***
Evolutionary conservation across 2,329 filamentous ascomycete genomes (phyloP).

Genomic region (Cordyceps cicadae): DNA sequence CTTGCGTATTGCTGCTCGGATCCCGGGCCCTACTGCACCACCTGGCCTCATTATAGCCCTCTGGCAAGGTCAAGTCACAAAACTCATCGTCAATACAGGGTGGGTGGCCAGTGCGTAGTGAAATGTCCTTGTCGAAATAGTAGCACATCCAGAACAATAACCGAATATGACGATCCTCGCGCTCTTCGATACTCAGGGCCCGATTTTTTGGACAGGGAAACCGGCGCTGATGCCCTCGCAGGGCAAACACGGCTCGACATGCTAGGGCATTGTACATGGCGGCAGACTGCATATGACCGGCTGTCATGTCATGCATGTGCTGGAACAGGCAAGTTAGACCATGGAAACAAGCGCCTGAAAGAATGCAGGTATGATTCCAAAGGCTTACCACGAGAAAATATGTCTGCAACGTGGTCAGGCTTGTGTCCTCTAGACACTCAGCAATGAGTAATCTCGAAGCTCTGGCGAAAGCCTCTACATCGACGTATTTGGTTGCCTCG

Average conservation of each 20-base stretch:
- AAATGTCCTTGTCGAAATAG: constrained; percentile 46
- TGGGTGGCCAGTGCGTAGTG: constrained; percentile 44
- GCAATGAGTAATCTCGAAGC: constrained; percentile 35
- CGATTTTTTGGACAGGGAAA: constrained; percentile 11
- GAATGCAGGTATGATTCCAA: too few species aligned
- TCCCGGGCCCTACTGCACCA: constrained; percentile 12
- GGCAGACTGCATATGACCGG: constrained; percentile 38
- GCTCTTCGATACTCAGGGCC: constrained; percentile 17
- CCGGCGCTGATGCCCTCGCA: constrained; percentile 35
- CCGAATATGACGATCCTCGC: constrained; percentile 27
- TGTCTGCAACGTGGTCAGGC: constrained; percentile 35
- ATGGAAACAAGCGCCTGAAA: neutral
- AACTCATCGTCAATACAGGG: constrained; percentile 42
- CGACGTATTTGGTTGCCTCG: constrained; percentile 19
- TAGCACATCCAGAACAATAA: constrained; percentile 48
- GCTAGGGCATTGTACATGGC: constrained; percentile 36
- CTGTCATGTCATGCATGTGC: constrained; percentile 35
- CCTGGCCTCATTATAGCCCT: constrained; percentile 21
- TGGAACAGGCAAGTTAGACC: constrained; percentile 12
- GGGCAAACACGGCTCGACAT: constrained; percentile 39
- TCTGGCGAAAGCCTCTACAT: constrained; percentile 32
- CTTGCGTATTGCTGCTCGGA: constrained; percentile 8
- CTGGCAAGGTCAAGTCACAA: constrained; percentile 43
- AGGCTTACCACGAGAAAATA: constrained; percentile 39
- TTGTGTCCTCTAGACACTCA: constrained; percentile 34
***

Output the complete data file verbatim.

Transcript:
Evolutionary conservation across 2,329 filamentous ascomycete genomes (phyloP).

Genomic region (Cordyceps cicadae): DNA sequence CTTGCGTATTGCTGCTCGGATCCCGGGCCCTACTGCACCACCTGGCCTCATTATAGCCCTCTGGCAAGGTCAAGTCACAAAACTCATCGTCAATACAGGGTGGGTGGCCAGTGCGTAGTGAAATGTCCTTGTCGAAATAGTAGCACATCCAGAACAATAACCGAATATGACGATCCTCGCGCTCTTCGATACTCAGGGCCCGATTTTTTGGACAGGGAAACCGGCGCTGATGCCCTCGCAGGGCAAACACGGCTCGACATGCTAGGGCATTGTACATGGCGGCAGACTGCATATGACCGGCTGTCATGTCATGCATGTGCTGGAACAGGCAAGTTAGACCATGGAAACAAGCGCCTGAAAGAATGCAGGTATGATTCCAAAGGCTTACCACGAGAAAATATGTCTGCAACGTGGTCAGGCTTGTGTCCTCTAGACACTCAGCAATGAGTAATCTCGAAGCTCTGGCGAAAGCCTCTACATCGACGTATTTGGTTGCCTCG

Average conservation of each 20-base stretch:
- AAATGTCCTTGTCGAAATAG: constrained; percentile 46
- TGGGTGGCCAGTGCGTAGTG: constrained; percentile 44
- GCAATGAGTAATCTCGAAGC: constrained; percentile 35
- CGATTTTTTGGACAGGGAAA: constrained; percentile 11
- GAATGCAGGTATGATTCCAA: too few species aligned
- TCCCGGGCCCTACTGCACCA: constrained; percentile 12
- GGCAGACTGCATATGACCGG: constrained; percentile 38
- GCTCTTCGATACTCAGGGCC: constrained; percentile 17
- CCGGCGCTGATGCCCTCGCA: constrained; percentile 35
- CCGAATATGACGATCCTCGC: constrained; percentile 27
- TGTCTGCAACGTGGTCAGGC: constrained; percentile 35
- ATGGAAACAAGCGCCTGAAA: neutral
- AACTCATCGTCAATACAGGG: constrained; percentile 42
- CGACGTATTTGGTTGCCTCG: constrained; percentile 19
- TAGCACATCCAGAACAATAA: constrained; percentile 48
- GCTAGGGCATTGTACATGGC: constrained; percentile 36
- CTGTCATGTCATGCATGTGC: constrained; percentile 35
- CCTGGCCTCATTATAGCCCT: constrained; percentile 21
- TGGAACAGGCAAGTTAGACC: constrained; percentile 12
- GGGCAAACACGGCTCGACAT: constrained; percentile 39
- TCTGGCGAAAGCCTCTACAT: constrained; percentile 32
- CTTGCGTATTGCTGCTCGGA: constrained; percentile 8
- CTGGCAAGGTCAAGTCACAA: constrained; percentile 43
- AGGCTTACCACGAGAAAATA: constrained; percentile 39
- TTGTGTCCTCTAGACACTCA: constrained; percentile 34